As New Zealand's Prime Minister, Jacinda Adern has been winning hearts all over the world with her compassionate and powerful reaction to the recent terrorist attack in Christchurch.
However, it seems her biggest fans are a little closer to home.
Adern's partner, Clarke Gayford has shared a rare picture of the pair's nine-month-old daughter, Neve Te Aroha Ardern Gayford alongside a heartfelt, and emotion-inspiring tribute to his incredible politician partner, applauding her for swiftly changing the country's gun laws in the aftermath of last week's horrific attacks.
"For her 9 month birthday today we received the gift of crawling," wrote Gayford. "While her mum got her the gift of having a safer country to grow up in."
And no we're not crying, YOU are.
Indeed, Jacinda has been applauded for actioning swift change in New Zealand. In the wake of last week's Christchurch mosque shootings, the leader announced immediate changes to the country's gun laws, including banning assault rifles and military-style semi-automatics.
Commenters were quick to jump on board and let him know that they felt equally touched by 38-year-old Adern's power and presence in the face of such an atrocity in their country.
"Please thank Neve for giving you the strength to give Jacinda the strength to give us all the strength to get through this together," wrote one Twitter user.
"We are so very proud of your mama little Neve," wrote another. "I hope she is looking after herself too in all of this."
While another was quick to relate to Neve's milestone, asking: "How on earth do you babyproof Premiere House? Yikes!"
Adern and Gayford's modern romance has seen them in the headlines before, particularly for the fact that 42-year-old Gayford put his work as a radio and television broadcaster and host of fishing documentary show, Fish of the Day on hold to look after little Neve while her mum continued doing an incredible job as one the world's most adored leaders.
"We weighed it up and we decided that her job was possibly slightly more important," Gayford laughed in an interview with Australian Women's Weekly. "It was always on the cards to work out that way. I've always been completely supportive of Jacinda and I believe in what she's trying to achieve for New Zealand. So, it was easy for me to make that call. There are plenty of males out there that do that."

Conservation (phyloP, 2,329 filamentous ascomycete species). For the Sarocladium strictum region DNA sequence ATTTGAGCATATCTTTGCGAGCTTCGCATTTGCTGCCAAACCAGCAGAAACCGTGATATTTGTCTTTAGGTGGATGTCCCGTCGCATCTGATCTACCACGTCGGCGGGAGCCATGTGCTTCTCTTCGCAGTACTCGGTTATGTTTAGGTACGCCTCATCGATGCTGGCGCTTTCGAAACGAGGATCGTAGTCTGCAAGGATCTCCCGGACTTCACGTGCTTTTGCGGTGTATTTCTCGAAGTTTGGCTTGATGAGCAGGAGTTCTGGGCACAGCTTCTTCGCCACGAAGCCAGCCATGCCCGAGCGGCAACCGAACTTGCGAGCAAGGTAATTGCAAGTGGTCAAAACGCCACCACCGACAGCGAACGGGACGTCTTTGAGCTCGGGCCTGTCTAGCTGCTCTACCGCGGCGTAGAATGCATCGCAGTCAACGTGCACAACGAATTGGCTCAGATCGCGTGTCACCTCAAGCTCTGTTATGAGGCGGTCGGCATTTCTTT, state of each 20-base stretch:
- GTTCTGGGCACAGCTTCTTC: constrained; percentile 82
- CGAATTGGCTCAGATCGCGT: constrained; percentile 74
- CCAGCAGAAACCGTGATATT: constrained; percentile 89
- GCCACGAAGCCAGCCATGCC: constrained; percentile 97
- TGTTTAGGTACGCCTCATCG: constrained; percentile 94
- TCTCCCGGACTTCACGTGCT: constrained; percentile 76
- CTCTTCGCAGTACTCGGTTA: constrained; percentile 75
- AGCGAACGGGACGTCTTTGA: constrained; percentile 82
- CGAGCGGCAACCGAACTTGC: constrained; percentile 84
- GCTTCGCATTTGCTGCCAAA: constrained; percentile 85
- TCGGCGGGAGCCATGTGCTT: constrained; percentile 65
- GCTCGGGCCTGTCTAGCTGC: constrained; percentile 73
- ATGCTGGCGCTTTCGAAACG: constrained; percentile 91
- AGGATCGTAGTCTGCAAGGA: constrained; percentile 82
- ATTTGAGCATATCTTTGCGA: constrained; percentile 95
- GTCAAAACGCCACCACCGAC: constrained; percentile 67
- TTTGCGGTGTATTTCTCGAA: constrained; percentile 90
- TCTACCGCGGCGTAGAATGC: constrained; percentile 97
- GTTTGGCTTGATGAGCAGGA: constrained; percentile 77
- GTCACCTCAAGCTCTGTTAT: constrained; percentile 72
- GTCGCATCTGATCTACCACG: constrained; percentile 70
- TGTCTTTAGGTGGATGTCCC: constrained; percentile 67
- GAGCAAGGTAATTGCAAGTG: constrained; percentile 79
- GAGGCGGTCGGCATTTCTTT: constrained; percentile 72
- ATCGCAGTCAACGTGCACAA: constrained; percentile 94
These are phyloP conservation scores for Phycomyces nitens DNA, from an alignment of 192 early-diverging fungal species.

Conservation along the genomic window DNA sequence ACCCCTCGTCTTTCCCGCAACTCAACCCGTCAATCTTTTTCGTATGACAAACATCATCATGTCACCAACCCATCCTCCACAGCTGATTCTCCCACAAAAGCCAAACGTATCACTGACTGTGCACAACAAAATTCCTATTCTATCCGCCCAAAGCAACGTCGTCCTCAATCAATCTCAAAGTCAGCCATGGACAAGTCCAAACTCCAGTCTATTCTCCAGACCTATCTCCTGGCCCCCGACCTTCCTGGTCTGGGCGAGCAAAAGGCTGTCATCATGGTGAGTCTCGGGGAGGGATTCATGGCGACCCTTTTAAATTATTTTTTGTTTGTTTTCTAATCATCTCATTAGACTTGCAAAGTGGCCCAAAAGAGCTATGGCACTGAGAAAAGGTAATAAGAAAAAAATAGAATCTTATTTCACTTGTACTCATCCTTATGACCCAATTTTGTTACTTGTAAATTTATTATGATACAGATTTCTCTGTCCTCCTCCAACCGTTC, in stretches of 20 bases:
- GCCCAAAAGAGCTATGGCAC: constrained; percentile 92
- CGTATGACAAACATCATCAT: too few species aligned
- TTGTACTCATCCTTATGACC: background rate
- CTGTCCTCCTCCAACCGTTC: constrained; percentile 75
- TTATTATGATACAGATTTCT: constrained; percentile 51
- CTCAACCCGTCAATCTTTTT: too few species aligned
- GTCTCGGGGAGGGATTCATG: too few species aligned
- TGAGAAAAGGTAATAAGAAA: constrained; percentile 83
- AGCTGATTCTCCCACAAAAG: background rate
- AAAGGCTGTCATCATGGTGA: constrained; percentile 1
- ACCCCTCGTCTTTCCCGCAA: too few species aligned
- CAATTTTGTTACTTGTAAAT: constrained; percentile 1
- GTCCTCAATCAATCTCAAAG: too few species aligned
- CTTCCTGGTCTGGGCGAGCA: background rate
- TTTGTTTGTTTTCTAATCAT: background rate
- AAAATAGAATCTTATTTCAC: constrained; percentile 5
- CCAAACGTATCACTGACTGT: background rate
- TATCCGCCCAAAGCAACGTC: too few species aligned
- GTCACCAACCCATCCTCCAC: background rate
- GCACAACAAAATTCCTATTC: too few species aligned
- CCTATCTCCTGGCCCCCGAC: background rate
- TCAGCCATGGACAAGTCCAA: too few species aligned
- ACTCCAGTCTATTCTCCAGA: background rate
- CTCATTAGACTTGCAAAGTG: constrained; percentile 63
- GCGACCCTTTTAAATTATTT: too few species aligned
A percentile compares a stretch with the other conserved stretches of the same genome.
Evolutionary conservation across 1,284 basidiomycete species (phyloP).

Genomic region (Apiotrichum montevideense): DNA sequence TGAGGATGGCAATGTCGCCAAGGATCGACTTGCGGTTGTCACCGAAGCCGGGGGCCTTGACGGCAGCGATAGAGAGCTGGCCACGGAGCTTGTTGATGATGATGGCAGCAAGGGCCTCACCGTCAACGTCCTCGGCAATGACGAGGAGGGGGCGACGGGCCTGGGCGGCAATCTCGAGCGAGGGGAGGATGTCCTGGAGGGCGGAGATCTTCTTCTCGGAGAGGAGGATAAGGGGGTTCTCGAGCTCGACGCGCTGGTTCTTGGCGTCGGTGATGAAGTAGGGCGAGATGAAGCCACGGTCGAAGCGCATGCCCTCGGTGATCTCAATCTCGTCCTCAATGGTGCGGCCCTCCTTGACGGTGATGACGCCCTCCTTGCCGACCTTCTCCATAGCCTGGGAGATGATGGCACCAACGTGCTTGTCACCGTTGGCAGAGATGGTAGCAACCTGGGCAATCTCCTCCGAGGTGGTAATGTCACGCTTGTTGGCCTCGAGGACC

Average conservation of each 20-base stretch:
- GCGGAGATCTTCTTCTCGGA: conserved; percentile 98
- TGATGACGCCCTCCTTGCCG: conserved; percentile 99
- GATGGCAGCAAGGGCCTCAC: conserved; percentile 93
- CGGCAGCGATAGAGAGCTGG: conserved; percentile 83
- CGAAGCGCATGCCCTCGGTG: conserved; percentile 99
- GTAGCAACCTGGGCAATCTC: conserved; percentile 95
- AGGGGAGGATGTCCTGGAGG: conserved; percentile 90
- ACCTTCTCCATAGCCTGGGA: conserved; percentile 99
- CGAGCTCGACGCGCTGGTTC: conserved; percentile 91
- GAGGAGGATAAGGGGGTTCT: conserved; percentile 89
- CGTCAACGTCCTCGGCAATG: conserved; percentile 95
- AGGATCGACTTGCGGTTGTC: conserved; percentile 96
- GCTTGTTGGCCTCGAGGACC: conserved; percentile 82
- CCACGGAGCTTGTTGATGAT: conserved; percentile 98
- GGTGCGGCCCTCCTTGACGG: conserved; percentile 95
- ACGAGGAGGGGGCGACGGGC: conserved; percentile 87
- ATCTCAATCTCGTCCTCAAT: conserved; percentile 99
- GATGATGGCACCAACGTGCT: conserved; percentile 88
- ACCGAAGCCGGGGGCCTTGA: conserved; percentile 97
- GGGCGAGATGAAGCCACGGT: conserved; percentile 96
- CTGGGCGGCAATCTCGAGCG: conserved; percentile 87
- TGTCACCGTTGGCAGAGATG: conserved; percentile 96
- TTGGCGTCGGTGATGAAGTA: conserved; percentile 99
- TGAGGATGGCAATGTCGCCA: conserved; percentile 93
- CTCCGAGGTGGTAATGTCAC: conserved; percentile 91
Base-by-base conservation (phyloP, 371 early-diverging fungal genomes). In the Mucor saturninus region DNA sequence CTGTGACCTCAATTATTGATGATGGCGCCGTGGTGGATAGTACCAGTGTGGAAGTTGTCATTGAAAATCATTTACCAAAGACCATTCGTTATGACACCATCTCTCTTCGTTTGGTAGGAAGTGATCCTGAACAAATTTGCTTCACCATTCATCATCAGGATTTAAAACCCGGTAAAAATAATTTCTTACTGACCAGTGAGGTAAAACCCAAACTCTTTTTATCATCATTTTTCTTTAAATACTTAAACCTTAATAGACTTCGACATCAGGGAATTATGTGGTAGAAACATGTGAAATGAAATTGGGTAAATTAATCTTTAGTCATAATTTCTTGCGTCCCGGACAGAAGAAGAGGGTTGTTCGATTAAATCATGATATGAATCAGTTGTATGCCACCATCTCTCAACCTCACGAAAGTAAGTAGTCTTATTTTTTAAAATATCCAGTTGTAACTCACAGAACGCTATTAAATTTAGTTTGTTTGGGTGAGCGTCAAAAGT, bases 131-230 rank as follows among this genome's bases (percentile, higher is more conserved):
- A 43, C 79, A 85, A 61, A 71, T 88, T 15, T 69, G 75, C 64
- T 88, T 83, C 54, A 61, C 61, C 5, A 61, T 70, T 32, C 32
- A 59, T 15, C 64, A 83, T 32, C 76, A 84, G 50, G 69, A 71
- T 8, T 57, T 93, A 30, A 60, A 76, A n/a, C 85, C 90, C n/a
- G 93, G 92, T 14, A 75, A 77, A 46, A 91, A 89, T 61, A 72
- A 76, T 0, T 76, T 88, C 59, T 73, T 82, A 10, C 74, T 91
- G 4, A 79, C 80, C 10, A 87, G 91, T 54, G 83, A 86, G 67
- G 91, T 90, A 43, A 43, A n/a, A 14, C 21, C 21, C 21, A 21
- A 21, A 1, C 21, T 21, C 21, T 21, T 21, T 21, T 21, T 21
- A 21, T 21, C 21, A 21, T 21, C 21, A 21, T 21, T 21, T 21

Clarke is "a great dad", Adern told Woman's Day.
"He's exactly as I expected him to be, completely doting, very dedicated, really patient. I feel they've got in-jokes already, I don't even know how that's possible, but they do. And he of course will dress Neve, so there are a lot of 'I heart Dad' socks and shirts."
The story of how these two met is adorable. Gayford spoke to the New Zealand Herald and confessed that it was actually politics that brought them together.
"Because I had a constituency issue," he laughed. "I can feel myself getting embarrassed even saying it."
When National MP, Nikki Kaye failed to respond to a letter an incensed Gayford penned about the controversial Government Communications Security Bureau Amendment Bill he tried her opponent, Adern.
"I thought, well, Jacinda's sitting on the other side, so I wrote this letter and said 'how can I help?'"
The pair met for coffee where Gayford was shocked to learn they shared a passion for New Zealand drum and bass outfit, Concord Dawn.
One coffee became more coffees and eventually they began dating.
"We don't really talk about it publicly. She's definitely been the best thing that's ever happened to me. I didn't know what it meant to work hard until I started seeing what she does on a daily basis."
WATCH: Jacinda Ardern talks leadership and motherhood with CNN. Continues after video ...
As for how they manage family life when Adern is so busy in her role as PM. Well, they say it takes a village to raise a child, and according to Adern, "New Zealand is our village".
"I see quite literal signs of that all the time," Adern told Woman's Day.
"I'll go places and people will say, 'Where's our baby?' Men too – when I went to Ratana, 'Where's our mokopuna [meaning grandchild or young person in Maori culture]?' It's really lovely – this expectation that she's there and they can take care of her if she is. Even someone at the Business Advisory Council today said, 'Next time, bring the baby – we'll pass her around'."